The 2022 Winter Olympics are coming up fast, and with the postponement of the 2020 Summer Olympics to 2021, we’re in for two Olympic games within 7 months of each other! Unfortunately, there has been a lot of backlash regarding the 2022 Winter Olympic Games in Beijing due to the awful Human Rights violations recently perpetrated by the Chinese Government. Calls for protests and boycotts of the Olympic Games have happened many times over the years, and it is extremely unlikely the United States will actually not send athletes to compete, but there is definitely a way to handle these Games that will not sweep away the environmental and human rights struggles that are occurring in China at the moment. For those who don’t know, China has been under fire for a variety of different things for basically as long as I can remember, but recently the Chinese Government has been committing Human Rights Violations against Muslim Uyghurs, Tibetans, and other minorities in China. Reports detail awful stories of family separation, abuse, torture, forced labor, sterilization, rape, and more. Uyghurs who have so far avoided detainment are still subject to mass surveillance and are restricted in their ability to travel and practice their religion. An estimated 1-2 Million citizens have been affected by these actions. The United States and many other countries around the world have formally declared it an act of genocide, and so the question is being asked, why would we allow a country that is committing genocide to reap the benefits of hosting an Olympic Games?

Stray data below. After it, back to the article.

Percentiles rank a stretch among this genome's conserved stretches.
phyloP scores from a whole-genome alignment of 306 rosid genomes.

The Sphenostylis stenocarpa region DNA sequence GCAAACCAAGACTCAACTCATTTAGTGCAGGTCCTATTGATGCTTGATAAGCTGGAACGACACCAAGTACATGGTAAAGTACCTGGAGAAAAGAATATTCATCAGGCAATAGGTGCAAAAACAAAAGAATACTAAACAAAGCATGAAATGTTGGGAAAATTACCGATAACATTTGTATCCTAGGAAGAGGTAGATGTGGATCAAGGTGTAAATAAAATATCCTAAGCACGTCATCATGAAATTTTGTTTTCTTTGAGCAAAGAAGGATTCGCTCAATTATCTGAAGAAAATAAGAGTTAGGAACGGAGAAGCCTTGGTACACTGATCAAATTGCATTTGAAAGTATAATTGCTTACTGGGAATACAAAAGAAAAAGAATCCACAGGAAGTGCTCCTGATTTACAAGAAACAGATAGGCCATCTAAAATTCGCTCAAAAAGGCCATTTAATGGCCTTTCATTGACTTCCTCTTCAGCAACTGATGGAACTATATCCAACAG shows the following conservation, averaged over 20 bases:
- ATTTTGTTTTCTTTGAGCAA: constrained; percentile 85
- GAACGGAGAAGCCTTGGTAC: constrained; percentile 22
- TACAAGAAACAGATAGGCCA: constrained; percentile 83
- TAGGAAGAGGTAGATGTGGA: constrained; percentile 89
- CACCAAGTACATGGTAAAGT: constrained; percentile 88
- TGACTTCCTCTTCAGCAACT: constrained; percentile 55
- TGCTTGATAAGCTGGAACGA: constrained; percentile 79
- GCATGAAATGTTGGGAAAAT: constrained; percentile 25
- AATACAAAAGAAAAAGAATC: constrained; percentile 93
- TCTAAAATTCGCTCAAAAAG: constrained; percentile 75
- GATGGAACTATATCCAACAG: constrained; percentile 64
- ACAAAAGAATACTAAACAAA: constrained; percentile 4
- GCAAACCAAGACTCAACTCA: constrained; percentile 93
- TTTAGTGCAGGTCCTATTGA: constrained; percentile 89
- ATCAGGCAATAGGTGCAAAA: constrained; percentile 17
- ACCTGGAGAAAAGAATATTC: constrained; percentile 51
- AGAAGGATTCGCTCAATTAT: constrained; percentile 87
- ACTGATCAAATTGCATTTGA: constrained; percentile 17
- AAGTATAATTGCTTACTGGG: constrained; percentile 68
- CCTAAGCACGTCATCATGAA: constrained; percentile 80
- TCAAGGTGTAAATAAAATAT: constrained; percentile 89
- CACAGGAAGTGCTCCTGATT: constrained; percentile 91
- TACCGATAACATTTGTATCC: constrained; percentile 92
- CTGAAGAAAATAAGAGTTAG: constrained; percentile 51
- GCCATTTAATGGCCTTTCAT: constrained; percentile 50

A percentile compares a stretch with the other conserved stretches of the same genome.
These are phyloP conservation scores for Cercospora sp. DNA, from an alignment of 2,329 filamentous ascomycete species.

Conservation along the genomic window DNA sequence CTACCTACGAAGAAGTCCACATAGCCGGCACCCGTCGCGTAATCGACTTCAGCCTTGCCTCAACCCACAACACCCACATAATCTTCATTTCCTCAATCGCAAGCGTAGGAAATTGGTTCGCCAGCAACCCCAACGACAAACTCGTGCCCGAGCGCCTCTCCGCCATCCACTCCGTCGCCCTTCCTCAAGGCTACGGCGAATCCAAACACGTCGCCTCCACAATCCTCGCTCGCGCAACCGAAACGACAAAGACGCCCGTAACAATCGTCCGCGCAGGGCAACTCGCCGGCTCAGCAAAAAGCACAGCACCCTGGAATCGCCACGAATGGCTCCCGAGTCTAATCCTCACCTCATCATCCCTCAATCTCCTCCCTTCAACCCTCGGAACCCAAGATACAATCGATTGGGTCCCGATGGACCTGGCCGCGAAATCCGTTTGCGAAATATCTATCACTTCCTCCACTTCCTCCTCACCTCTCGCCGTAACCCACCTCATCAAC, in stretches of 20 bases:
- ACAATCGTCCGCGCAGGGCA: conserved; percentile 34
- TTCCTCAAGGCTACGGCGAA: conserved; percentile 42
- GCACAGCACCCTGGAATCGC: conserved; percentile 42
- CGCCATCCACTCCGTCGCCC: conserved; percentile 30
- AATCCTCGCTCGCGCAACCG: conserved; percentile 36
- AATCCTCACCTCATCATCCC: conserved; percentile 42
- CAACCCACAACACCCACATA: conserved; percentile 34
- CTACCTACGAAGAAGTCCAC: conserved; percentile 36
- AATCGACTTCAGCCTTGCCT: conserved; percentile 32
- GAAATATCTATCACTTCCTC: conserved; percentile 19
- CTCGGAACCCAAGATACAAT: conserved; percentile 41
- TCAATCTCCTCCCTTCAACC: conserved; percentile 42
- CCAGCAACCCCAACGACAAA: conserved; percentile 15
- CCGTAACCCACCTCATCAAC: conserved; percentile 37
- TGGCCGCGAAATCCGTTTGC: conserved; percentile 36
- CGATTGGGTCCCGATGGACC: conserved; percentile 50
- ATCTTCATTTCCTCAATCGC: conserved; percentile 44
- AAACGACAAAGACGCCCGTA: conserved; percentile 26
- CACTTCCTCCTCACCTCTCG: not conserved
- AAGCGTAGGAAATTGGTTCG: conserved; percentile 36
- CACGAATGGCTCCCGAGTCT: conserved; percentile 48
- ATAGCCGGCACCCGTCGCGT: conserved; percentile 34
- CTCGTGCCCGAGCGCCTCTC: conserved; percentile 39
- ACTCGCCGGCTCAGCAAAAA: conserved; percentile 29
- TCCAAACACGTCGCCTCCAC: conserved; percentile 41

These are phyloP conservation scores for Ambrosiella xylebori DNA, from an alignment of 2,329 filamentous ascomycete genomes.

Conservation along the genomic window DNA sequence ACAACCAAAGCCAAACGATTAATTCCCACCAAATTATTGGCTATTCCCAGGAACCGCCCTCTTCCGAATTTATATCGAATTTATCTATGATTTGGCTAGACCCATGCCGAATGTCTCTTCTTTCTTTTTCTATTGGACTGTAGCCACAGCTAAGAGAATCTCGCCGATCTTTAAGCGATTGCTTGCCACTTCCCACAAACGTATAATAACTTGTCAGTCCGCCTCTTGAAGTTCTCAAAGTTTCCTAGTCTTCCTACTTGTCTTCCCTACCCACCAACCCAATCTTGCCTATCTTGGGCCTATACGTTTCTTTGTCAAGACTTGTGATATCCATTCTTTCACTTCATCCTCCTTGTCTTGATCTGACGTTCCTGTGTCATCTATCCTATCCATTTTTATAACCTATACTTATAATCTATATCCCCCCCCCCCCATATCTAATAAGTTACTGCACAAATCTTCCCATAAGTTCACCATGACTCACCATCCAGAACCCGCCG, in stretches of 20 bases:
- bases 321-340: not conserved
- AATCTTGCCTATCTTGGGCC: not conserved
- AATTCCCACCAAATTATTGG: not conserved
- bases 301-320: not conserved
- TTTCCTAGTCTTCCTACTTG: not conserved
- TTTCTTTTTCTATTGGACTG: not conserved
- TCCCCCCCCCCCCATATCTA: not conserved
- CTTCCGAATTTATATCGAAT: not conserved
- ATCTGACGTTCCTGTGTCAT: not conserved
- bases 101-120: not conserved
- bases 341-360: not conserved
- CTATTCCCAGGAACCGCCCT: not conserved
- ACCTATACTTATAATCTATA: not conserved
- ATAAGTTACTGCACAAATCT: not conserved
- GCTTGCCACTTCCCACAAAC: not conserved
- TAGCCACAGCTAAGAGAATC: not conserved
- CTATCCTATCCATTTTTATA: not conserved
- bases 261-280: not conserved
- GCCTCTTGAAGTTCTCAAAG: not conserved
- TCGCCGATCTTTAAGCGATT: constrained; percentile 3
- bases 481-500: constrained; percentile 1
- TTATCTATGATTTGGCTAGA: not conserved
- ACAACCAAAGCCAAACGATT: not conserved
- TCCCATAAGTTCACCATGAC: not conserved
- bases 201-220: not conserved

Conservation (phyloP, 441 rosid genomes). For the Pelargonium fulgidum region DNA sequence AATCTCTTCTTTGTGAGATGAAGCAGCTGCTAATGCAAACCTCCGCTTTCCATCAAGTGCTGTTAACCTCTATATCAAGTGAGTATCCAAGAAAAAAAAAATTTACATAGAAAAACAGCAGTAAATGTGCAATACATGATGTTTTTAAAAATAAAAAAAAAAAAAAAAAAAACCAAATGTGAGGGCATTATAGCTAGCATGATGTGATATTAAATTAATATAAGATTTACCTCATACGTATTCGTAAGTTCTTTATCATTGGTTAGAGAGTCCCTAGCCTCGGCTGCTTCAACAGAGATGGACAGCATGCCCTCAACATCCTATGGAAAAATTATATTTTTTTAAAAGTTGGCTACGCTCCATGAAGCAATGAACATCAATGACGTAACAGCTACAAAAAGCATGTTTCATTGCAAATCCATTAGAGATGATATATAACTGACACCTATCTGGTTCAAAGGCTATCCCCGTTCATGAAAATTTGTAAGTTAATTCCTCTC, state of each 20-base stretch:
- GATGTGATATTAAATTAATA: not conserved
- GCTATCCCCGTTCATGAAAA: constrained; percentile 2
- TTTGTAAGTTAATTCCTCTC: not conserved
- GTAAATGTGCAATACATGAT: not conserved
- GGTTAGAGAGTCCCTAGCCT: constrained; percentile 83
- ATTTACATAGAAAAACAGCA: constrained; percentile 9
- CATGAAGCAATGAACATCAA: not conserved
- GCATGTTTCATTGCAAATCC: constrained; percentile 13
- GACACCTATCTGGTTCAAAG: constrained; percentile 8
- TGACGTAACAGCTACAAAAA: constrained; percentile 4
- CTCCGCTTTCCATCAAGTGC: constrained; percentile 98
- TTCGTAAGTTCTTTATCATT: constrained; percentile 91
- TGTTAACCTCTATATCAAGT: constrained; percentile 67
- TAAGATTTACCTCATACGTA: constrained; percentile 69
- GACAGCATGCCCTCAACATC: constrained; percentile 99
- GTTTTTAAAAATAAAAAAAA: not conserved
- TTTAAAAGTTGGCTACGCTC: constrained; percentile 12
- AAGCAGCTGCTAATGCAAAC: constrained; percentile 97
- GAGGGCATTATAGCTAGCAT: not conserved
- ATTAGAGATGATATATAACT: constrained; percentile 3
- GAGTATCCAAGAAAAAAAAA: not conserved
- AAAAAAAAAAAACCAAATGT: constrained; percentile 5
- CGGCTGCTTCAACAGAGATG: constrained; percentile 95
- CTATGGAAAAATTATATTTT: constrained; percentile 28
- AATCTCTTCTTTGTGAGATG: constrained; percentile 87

Although a government-sanctioned genocide seems like the ultimate reason to boycott an Olympic Games and not indirectly give money to the regime through tourism and travel, it would still be a big surprise to me if the U.S. boycotted the 2022 Winter Olympics. Calls for boycotts often fizzle out before the opening ceremony, for example in 2014 there were calls to boycott the Sochi Olympics due to Russia’s anti-LGBT policies but everyone still attended. Senator Mitt Romney has called for a partial boycott where only the athletes attend, the networks place disclaimers and raise awareness for the events taking place in China, and businesses pull their sponsorships. This is probably the most realistic scenario for what will happen. As much as the United States claims to care about human rights violations and genocides, we want to see our sports more. Companies reap HUGE financial benefits from sponsorships during the Games, and that amount of money is not something they will give up easily. There is also the argument that the athletes have been working their entire lives for these moments so they shouldn’t have to pay the price for another country’s sins.
I personally think that it would send a big message to China if several Western countries back out of the Olympics, but I also know that realistically it would have a giant world impact on trade, and relations with China. The Chinese government is known for its censorship of people who speak out against it, from athletes to politicians, and a boycott and protest would probably do little to force the Chinese government to end their genocide. I just hope that when the Olympics come on next winter, you can’t watch a single event without some reminder implemented about the crimes of the Chinese Government.
By Andrew Kolar